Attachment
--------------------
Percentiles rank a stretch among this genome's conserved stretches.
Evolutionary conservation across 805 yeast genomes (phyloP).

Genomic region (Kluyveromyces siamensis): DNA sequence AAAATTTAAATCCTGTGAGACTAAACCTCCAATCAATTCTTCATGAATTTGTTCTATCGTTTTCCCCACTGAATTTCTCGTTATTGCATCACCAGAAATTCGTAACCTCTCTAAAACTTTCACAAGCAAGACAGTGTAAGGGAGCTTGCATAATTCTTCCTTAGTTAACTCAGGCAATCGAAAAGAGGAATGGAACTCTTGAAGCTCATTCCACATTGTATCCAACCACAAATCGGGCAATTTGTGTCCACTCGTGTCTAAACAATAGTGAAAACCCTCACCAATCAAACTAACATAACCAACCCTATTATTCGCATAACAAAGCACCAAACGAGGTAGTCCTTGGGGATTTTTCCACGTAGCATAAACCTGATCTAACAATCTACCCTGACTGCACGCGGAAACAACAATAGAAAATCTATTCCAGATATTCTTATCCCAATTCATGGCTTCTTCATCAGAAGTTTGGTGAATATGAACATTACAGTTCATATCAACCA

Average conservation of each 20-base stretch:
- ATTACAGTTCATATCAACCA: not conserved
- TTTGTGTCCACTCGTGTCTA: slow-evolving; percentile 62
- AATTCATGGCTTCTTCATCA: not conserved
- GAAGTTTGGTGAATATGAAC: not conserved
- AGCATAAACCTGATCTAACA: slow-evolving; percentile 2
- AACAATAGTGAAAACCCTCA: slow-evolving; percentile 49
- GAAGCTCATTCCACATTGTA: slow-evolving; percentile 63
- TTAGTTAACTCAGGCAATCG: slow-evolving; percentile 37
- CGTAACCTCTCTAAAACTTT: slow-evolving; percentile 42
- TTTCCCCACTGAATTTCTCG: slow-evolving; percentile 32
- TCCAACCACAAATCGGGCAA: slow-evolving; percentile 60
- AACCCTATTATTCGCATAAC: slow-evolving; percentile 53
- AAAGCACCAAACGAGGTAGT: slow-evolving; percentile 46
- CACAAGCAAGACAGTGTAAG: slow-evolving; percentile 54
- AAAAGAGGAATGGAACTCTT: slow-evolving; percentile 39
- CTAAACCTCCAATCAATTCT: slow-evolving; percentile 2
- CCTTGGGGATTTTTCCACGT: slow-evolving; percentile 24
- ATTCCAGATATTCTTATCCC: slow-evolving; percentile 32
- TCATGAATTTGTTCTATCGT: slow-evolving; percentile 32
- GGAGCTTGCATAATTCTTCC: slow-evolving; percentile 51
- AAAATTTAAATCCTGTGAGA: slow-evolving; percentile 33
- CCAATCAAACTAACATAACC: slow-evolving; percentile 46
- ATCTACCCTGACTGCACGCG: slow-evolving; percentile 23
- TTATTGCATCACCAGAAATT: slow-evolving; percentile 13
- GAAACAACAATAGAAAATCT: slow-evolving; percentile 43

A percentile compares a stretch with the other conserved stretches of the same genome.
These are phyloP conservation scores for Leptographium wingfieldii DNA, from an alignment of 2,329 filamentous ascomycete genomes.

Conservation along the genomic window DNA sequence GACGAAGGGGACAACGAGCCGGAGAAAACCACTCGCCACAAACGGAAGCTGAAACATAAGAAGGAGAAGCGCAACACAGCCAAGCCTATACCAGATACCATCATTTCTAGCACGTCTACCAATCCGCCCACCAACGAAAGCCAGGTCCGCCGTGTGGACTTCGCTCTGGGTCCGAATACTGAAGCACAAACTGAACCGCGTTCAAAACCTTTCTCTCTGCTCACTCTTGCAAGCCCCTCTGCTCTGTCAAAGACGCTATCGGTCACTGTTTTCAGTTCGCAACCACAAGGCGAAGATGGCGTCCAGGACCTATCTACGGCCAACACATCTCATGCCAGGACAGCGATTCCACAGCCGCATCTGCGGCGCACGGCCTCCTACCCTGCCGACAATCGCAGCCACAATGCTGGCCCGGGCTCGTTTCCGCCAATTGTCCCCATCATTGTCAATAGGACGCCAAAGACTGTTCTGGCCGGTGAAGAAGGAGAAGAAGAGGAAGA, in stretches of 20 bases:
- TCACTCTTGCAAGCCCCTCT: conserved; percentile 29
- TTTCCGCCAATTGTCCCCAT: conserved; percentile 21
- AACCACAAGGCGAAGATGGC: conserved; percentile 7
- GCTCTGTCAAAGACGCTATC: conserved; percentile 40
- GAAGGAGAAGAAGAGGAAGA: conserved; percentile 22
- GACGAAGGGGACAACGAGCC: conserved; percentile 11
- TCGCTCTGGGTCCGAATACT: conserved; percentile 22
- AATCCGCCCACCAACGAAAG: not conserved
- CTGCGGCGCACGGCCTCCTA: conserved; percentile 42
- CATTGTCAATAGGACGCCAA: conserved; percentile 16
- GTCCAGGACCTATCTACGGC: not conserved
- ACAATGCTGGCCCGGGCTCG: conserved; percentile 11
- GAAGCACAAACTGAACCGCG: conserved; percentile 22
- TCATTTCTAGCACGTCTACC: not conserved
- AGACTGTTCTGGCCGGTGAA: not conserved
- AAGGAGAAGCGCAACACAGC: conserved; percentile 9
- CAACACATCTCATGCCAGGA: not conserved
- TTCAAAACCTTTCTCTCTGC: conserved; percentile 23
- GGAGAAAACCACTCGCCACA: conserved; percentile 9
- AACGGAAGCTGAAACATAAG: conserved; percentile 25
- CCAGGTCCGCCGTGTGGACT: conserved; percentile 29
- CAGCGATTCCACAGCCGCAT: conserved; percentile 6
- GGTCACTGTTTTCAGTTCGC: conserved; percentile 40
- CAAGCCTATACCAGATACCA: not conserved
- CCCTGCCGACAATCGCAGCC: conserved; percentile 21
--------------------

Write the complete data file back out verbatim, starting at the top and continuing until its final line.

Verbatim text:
Percentiles rank a stretch among this genome's conserved stretches.
Evolutionary conservation across 805 yeast genomes (phyloP).

Genomic region (Kluyveromyces siamensis): DNA sequence AAAATTTAAATCCTGTGAGACTAAACCTCCAATCAATTCTTCATGAATTTGTTCTATCGTTTTCCCCACTGAATTTCTCGTTATTGCATCACCAGAAATTCGTAACCTCTCTAAAACTTTCACAAGCAAGACAGTGTAAGGGAGCTTGCATAATTCTTCCTTAGTTAACTCAGGCAATCGAAAAGAGGAATGGAACTCTTGAAGCTCATTCCACATTGTATCCAACCACAAATCGGGCAATTTGTGTCCACTCGTGTCTAAACAATAGTGAAAACCCTCACCAATCAAACTAACATAACCAACCCTATTATTCGCATAACAAAGCACCAAACGAGGTAGTCCTTGGGGATTTTTCCACGTAGCATAAACCTGATCTAACAATCTACCCTGACTGCACGCGGAAACAACAATAGAAAATCTATTCCAGATATTCTTATCCCAATTCATGGCTTCTTCATCAGAAGTTTGGTGAATATGAACATTACAGTTCATATCAACCA

Average conservation of each 20-base stretch:
- ATTACAGTTCATATCAACCA: not conserved
- TTTGTGTCCACTCGTGTCTA: slow-evolving; percentile 62
- AATTCATGGCTTCTTCATCA: not conserved
- GAAGTTTGGTGAATATGAAC: not conserved
- AGCATAAACCTGATCTAACA: slow-evolving; percentile 2
- AACAATAGTGAAAACCCTCA: slow-evolving; percentile 49
- GAAGCTCATTCCACATTGTA: slow-evolving; percentile 63
- TTAGTTAACTCAGGCAATCG: slow-evolving; percentile 37
- CGTAACCTCTCTAAAACTTT: slow-evolving; percentile 42
- TTTCCCCACTGAATTTCTCG: slow-evolving; percentile 32
- TCCAACCACAAATCGGGCAA: slow-evolving; percentile 60
- AACCCTATTATTCGCATAAC: slow-evolving; percentile 53
- AAAGCACCAAACGAGGTAGT: slow-evolving; percentile 46
- CACAAGCAAGACAGTGTAAG: slow-evolving; percentile 54
- AAAAGAGGAATGGAACTCTT: slow-evolving; percentile 39
- CTAAACCTCCAATCAATTCT: slow-evolving; percentile 2
- CCTTGGGGATTTTTCCACGT: slow-evolving; percentile 24
- ATTCCAGATATTCTTATCCC: slow-evolving; percentile 32
- TCATGAATTTGTTCTATCGT: slow-evolving; percentile 32
- GGAGCTTGCATAATTCTTCC: slow-evolving; percentile 51
- AAAATTTAAATCCTGTGAGA: slow-evolving; percentile 33
- CCAATCAAACTAACATAACC: slow-evolving; percentile 46
- ATCTACCCTGACTGCACGCG: slow-evolving; percentile 23
- TTATTGCATCACCAGAAATT: slow-evolving; percentile 13
- GAAACAACAATAGAAAATCT: slow-evolving; percentile 43

A percentile compares a stretch with the other conserved stretches of the same genome.
These are phyloP conservation scores for Leptographium wingfieldii DNA, from an alignment of 2,329 filamentous ascomycete genomes.

Conservation along the genomic window DNA sequence GACGAAGGGGACAACGAGCCGGAGAAAACCACTCGCCACAAACGGAAGCTGAAACATAAGAAGGAGAAGCGCAACACAGCCAAGCCTATACCAGATACCATCATTTCTAGCACGTCTACCAATCCGCCCACCAACGAAAGCCAGGTCCGCCGTGTGGACTTCGCTCTGGGTCCGAATACTGAAGCACAAACTGAACCGCGTTCAAAACCTTTCTCTCTGCTCACTCTTGCAAGCCCCTCTGCTCTGTCAAAGACGCTATCGGTCACTGTTTTCAGTTCGCAACCACAAGGCGAAGATGGCGTCCAGGACCTATCTACGGCCAACACATCTCATGCCAGGACAGCGATTCCACAGCCGCATCTGCGGCGCACGGCCTCCTACCCTGCCGACAATCGCAGCCACAATGCTGGCCCGGGCTCGTTTCCGCCAATTGTCCCCATCATTGTCAATAGGACGCCAAAGACTGTTCTGGCCGGTGAAGAAGGAGAAGAAGAGGAAGA, in stretches of 20 bases:
- TCACTCTTGCAAGCCCCTCT: conserved; percentile 29
- TTTCCGCCAATTGTCCCCAT: conserved; percentile 21
- AACCACAAGGCGAAGATGGC: conserved; percentile 7
- GCTCTGTCAAAGACGCTATC: conserved; percentile 40
- GAAGGAGAAGAAGAGGAAGA: conserved; percentile 22
- GACGAAGGGGACAACGAGCC: conserved; percentile 11
- TCGCTCTGGGTCCGAATACT: conserved; percentile 22
- AATCCGCCCACCAACGAAAG: not conserved
- CTGCGGCGCACGGCCTCCTA: conserved; percentile 42
- CATTGTCAATAGGACGCCAA: conserved; percentile 16
- GTCCAGGACCTATCTACGGC: not conserved
- ACAATGCTGGCCCGGGCTCG: conserved; percentile 11
- GAAGCACAAACTGAACCGCG: conserved; percentile 22
- TCATTTCTAGCACGTCTACC: not conserved
- AGACTGTTCTGGCCGGTGAA: not conserved
- AAGGAGAAGCGCAACACAGC: conserved; percentile 9
- CAACACATCTCATGCCAGGA: not conserved
- TTCAAAACCTTTCTCTCTGC: conserved; percentile 23
- GGAGAAAACCACTCGCCACA: conserved; percentile 9
- AACGGAAGCTGAAACATAAG: conserved; percentile 25
- CCAGGTCCGCCGTGTGGACT: conserved; percentile 29
- CAGCGATTCCACAGCCGCAT: conserved; percentile 6
- GGTCACTGTTTTCAGTTCGC: conserved; percentile 40
- CAAGCCTATACCAGATACCA: not conserved
- CCCTGCCGACAATCGCAGCC: conserved; percentile 21